We're not turning into El Reg (at least, not just yet), but this is a great read.
Our security auditor is an idiot, how do I give him the information he wants?
Anonymous and LulzSec have launched "OpPayPal", an operation to boycott PayPal, based on refusal to host an account for Wikileaks while it hosts accounts for many other organisations.
Dear PayPal, its customers, and our friends around the globe,
This is an official communiqué from Anonymous and Lulz Security in the name of AntiSec.
In recent weeks, we've found ourselves outraged at the FBI's willingness to arrest and threaten those who are involved in ethical, modern cyber operations. Law enforcement continues to push its ridiculous rules upon us - Anonymous "suspects" may face a fine of up to 500,000 USD with the addition of 15 years' jailtime, all for taking part in a historical activist movement. Many of the already-apprehended Anons are being charged with taking part in DDoS attacks against corrupt and greedy organizations, such as PayPal.
Anything which features "Imagine my surprise/shock" has to be good, as it is here with a post from Peter Bingle, Chairman of Bell Pottinger.
(...) Imagine then my shock this morning at receiving a letter informing me that my membership of Soho House and Shoreditch House was being revoked 'effective immediately.' The letter concludes: 'You will no longer have access as a member and we ask you refrain from entering any of our clubs for a period of six months.'
I looked at the letter in disbelief. What had caused this sad state of affairs? Have I been badly behaved? Have I been rude to any of the staff? Have I smashed up the place? No. My membership has been withdrawn because I have disregarded Soho House's 'casual dress code.' I have been banned for wearing a suit!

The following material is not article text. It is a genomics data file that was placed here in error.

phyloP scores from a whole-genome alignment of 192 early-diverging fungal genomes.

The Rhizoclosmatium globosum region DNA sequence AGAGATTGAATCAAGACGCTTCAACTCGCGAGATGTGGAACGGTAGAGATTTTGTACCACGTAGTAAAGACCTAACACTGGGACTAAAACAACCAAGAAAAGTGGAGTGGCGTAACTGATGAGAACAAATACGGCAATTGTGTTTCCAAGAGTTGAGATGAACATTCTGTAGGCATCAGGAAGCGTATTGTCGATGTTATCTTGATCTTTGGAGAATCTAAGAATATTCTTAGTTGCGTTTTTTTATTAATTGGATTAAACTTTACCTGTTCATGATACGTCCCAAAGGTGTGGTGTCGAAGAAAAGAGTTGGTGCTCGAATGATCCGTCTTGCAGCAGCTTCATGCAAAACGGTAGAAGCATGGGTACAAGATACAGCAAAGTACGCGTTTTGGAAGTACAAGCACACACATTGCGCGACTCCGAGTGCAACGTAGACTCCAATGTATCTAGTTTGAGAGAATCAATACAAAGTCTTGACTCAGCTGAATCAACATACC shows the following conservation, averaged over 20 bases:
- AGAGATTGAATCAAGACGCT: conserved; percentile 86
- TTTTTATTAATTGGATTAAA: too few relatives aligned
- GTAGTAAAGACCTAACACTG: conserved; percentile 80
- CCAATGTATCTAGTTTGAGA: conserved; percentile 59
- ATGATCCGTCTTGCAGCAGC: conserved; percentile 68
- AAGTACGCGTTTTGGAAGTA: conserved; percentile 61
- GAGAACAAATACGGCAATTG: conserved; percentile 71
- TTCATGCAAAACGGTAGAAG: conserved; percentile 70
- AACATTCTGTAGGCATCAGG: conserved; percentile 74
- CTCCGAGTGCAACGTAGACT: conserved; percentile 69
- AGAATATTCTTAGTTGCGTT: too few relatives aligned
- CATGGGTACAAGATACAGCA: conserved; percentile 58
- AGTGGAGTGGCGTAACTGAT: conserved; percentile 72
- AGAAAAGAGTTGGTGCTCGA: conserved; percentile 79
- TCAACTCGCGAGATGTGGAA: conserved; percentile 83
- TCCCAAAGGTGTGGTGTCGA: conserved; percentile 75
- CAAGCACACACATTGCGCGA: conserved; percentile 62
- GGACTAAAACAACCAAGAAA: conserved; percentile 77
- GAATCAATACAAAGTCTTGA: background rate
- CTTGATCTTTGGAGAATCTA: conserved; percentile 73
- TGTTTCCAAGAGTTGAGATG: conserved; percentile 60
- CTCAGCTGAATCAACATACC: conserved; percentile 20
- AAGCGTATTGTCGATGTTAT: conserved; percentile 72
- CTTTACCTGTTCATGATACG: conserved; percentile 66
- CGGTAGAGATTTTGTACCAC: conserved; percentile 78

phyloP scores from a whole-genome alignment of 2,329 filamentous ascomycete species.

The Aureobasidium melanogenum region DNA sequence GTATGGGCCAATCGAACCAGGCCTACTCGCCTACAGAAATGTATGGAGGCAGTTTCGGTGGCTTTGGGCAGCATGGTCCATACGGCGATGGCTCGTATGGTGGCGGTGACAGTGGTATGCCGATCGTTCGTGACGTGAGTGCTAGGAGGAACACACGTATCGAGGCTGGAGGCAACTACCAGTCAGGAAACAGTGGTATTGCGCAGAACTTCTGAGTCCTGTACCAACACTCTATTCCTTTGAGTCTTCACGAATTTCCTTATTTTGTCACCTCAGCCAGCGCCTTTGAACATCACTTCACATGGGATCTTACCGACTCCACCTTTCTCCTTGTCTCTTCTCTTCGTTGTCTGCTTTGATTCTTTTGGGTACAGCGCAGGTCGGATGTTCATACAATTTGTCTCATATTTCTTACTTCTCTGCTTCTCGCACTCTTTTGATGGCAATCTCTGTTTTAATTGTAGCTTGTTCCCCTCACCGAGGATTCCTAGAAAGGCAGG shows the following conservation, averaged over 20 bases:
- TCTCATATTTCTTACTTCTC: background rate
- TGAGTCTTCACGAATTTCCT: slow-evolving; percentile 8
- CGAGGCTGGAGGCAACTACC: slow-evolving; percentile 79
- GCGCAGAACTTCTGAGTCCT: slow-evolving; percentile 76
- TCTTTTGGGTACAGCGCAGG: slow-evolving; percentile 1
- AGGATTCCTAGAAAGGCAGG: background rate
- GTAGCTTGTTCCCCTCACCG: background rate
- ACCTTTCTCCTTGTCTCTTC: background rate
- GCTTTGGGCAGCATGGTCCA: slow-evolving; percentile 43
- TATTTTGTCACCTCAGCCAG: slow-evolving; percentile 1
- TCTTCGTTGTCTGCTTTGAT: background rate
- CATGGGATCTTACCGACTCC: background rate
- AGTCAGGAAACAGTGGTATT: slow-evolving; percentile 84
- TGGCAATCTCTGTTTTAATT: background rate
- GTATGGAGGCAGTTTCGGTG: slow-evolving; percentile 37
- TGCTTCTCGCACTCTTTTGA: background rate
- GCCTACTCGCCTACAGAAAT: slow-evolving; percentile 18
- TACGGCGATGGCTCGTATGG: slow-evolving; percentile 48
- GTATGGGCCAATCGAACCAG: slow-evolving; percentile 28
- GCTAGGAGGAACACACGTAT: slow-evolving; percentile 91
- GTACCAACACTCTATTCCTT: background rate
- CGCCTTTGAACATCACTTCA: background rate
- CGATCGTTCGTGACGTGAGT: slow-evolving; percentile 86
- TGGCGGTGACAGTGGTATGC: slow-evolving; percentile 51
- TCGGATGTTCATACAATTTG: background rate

More than a bit reminiscent of (alright, VERY MUCH LIKE) Julian Oliver's work Artvertiser, this app kills ads in New York's Times Square and replaces them with art.
Many thanks to our friends at Furtherfield for the nudge about this. Skates on, as it closes tomorrow.
Life Online comprises our new permanent and temporary exhibition galleries devoted to exploring the history, social impact and future of the internet, which open in March 2012.
The inaugural exhibition to launch the new temporary exhibition space is entitled [Open Source]. This exhibition celebrates the internet's open source culture of sharing and collaboration, while examining current threats to net neutrality which could signify the end of the open nature of the internet as we know it.
Several newly commissioned artworks will be included in the [Open Source] exhibition. One of these brand new works will be an open commission and we are inviting UK-based artists to submit ideas based on the theme of the internet's open source culture of sharing and collaboration.
Anonymous has launched a campaign to destroy all copies of Norwegian serial killer Anders Behring Breivik's manifesto, which was published by him just before he started the tragic cycle of killings that took place late last week.
The manifesto reads: